Students from the West Virginia Uncovered project are working with editors and writers from small, rural newspapers on ways to use the Internet to deliver news and information. Pocahontas Times editor Pam Pritt, back left, discusses the launch of the weekly newspaper's first website.
ABC News On Campus reporter Steve Butera blogs:
As large newspapers feel the pressures related to technology and the Internet, one university is training community journalists to embrace the medium.
West Virginia University’s Perley Isaac Reed School of Journalism recently established a partnership with several small newspapers. Students, mostly seniors and graduate students, have been training newspaper editors and writers on how to use equipment they may not have used before, like high-definition cameras and video editing software.
The project began from two students who approached the school’s interim assistant dean, John Temple, last year.
“Our expectations at first were not huge,” said Temple about the project. “We were just going to work with a handful of newspapers and do some fun stories and try and show them some multimedia that we’ve been learning. But it turned into a much larger and organized project.”
All of the newspapers taking part in the project are small, rural, weekly publications. Editors propose stories to the student reporters and they take part in seminars about Web site and content development. One partner newspaper created its Web site just so it could participate in the project.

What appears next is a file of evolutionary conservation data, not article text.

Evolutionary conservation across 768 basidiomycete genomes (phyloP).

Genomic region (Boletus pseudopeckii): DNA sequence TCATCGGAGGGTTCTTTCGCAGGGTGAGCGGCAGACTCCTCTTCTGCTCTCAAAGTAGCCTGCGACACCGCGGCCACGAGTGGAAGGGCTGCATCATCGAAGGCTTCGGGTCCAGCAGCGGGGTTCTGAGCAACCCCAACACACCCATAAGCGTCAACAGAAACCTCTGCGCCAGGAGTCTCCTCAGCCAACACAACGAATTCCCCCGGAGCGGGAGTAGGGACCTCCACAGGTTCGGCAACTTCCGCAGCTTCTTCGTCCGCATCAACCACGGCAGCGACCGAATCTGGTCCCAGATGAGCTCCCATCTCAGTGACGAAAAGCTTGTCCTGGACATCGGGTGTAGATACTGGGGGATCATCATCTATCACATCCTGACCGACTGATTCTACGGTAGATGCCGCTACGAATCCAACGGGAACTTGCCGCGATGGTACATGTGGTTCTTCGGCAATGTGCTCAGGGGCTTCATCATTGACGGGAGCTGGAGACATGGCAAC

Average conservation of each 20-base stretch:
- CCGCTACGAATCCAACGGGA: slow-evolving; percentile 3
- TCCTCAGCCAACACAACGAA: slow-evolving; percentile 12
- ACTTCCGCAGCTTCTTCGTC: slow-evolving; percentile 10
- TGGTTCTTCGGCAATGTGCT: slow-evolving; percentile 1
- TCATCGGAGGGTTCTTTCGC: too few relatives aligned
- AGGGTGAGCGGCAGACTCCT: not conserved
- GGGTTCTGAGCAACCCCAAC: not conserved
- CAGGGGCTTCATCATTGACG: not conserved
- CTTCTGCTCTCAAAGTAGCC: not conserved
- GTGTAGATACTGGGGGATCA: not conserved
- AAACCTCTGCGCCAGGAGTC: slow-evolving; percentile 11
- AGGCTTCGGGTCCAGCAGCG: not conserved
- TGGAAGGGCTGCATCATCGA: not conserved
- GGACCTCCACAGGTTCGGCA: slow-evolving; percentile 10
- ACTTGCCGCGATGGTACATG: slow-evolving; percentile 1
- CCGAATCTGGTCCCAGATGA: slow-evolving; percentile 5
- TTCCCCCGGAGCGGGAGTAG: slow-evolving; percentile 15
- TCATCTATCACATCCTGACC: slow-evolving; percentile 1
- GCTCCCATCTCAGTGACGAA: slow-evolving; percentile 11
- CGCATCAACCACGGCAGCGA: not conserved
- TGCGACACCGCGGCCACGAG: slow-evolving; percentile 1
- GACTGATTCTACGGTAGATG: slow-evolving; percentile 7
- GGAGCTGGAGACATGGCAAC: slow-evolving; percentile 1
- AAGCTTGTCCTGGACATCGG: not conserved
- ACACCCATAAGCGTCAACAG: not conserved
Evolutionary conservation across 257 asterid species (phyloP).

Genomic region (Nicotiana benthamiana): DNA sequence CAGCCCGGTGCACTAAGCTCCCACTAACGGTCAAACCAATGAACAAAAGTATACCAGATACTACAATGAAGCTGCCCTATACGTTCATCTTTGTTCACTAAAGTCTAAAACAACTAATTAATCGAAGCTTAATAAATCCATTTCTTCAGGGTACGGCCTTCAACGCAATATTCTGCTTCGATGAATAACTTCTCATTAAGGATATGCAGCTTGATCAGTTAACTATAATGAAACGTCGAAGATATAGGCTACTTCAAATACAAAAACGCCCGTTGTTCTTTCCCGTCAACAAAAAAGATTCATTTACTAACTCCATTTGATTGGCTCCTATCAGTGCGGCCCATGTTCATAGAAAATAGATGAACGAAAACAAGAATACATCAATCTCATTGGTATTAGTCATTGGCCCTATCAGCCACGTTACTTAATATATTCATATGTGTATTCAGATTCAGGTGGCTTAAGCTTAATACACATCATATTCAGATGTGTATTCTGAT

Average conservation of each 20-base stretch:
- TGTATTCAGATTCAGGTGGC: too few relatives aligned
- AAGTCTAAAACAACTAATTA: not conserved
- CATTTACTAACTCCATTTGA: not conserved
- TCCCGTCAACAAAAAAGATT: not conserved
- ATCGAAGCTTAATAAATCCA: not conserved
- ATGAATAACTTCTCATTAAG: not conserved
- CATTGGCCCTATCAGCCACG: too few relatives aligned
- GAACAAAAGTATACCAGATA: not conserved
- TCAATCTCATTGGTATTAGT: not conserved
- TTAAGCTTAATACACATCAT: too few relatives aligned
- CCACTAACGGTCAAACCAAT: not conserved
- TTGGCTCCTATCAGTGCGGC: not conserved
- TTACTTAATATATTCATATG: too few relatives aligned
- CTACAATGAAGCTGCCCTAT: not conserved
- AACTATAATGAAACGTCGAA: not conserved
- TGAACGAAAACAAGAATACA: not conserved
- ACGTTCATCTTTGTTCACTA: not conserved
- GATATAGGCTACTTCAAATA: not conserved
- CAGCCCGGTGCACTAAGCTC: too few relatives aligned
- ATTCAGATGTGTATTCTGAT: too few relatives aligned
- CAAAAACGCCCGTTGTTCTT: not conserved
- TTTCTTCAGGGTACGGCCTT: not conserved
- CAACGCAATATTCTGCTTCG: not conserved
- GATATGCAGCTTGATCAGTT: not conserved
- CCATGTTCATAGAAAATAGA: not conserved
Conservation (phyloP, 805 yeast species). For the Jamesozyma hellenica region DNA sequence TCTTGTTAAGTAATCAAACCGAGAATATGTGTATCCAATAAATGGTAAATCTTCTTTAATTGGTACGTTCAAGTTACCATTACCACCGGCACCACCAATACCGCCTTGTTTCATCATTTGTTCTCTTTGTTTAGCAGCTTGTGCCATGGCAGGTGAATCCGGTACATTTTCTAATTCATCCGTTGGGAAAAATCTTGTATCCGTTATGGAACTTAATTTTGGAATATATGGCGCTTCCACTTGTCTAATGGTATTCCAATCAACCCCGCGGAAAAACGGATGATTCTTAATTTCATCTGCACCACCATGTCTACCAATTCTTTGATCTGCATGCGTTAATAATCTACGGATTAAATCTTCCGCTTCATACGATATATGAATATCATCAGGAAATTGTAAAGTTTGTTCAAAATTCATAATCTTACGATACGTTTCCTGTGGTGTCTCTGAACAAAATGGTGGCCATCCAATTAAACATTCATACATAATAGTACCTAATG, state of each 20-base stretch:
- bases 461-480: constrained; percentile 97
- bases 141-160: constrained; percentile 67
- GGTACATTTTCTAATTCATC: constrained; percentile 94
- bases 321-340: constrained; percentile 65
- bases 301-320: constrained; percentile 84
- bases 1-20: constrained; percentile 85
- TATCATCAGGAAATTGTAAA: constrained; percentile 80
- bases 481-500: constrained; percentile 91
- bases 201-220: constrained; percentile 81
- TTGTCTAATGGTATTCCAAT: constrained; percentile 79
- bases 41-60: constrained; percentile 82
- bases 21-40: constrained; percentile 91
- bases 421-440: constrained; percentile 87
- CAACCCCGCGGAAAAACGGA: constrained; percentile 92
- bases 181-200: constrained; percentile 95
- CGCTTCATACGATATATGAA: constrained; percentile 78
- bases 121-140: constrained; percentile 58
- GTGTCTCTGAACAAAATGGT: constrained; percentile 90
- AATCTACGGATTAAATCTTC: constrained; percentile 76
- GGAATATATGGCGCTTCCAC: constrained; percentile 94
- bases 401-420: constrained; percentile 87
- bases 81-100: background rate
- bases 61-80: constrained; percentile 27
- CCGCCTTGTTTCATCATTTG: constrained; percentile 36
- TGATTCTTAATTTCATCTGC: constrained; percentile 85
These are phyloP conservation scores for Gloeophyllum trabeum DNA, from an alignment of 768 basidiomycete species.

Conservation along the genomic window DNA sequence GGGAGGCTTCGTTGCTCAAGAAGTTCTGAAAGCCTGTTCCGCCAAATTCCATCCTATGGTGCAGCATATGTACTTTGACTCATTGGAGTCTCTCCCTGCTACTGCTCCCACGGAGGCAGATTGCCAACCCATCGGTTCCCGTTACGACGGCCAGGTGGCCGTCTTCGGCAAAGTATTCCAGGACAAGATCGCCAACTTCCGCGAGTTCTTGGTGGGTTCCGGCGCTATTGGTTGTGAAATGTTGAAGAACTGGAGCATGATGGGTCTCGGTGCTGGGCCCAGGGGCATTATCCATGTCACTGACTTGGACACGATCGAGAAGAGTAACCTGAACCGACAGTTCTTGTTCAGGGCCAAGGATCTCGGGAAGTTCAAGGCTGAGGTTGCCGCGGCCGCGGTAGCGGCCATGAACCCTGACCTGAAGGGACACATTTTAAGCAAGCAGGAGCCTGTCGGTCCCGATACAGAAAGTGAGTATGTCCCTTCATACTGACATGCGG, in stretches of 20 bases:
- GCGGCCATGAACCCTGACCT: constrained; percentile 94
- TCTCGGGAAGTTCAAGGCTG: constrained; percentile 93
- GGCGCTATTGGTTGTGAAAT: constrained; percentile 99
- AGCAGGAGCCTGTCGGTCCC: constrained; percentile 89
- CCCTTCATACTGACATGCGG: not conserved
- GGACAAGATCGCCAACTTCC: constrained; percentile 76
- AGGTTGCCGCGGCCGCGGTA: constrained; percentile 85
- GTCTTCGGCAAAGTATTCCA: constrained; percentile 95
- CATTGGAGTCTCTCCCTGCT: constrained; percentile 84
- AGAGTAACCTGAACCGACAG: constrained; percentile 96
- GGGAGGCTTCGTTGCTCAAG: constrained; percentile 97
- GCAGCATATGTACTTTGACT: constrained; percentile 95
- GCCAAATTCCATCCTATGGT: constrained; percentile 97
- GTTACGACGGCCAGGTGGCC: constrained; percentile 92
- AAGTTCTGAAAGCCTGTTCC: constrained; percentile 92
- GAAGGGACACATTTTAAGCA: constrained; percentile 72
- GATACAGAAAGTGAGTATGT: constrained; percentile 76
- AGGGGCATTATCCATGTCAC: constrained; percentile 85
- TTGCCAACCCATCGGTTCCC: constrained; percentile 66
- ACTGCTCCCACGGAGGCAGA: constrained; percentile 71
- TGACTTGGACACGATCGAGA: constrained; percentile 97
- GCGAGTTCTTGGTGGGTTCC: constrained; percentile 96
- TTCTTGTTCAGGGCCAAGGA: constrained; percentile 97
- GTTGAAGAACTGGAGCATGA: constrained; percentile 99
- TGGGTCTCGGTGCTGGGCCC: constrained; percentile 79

“It’s been a really good two-way relationship,” said Pam Pritt, the editor of The Pocahontas Times, a newspaper that serves more than 9,000 people. “We’ve learned so much and gained so much from our workshops. But I hope that students learned that community journalism is so important.”
WVU graduate Kendal Montgomery agrees that hyper-local reporting has a niche in the news industry. “It’s good for everyone to learn more about their state. To get in there… to focus on community journalism with these small newspapers… people depend on them.”
Stories covered by the project include a news-feature stories about pregnant inmates at a federal institution, a camouflage-themed wedding and a wildlife tour on a historic locomotive.
“IIn addition to helping community newspapers improve their Web sites, we also want to tell great stories about these communities,” Temple said.
West Virginia Uncovered has received $270,000 from the McCormick Foundation, the Claude Worthington Benedum Foundation and the Ford Foundation in the last year.
To look at the West Virginia Uncovered stories, visit West Virginia Uncovered.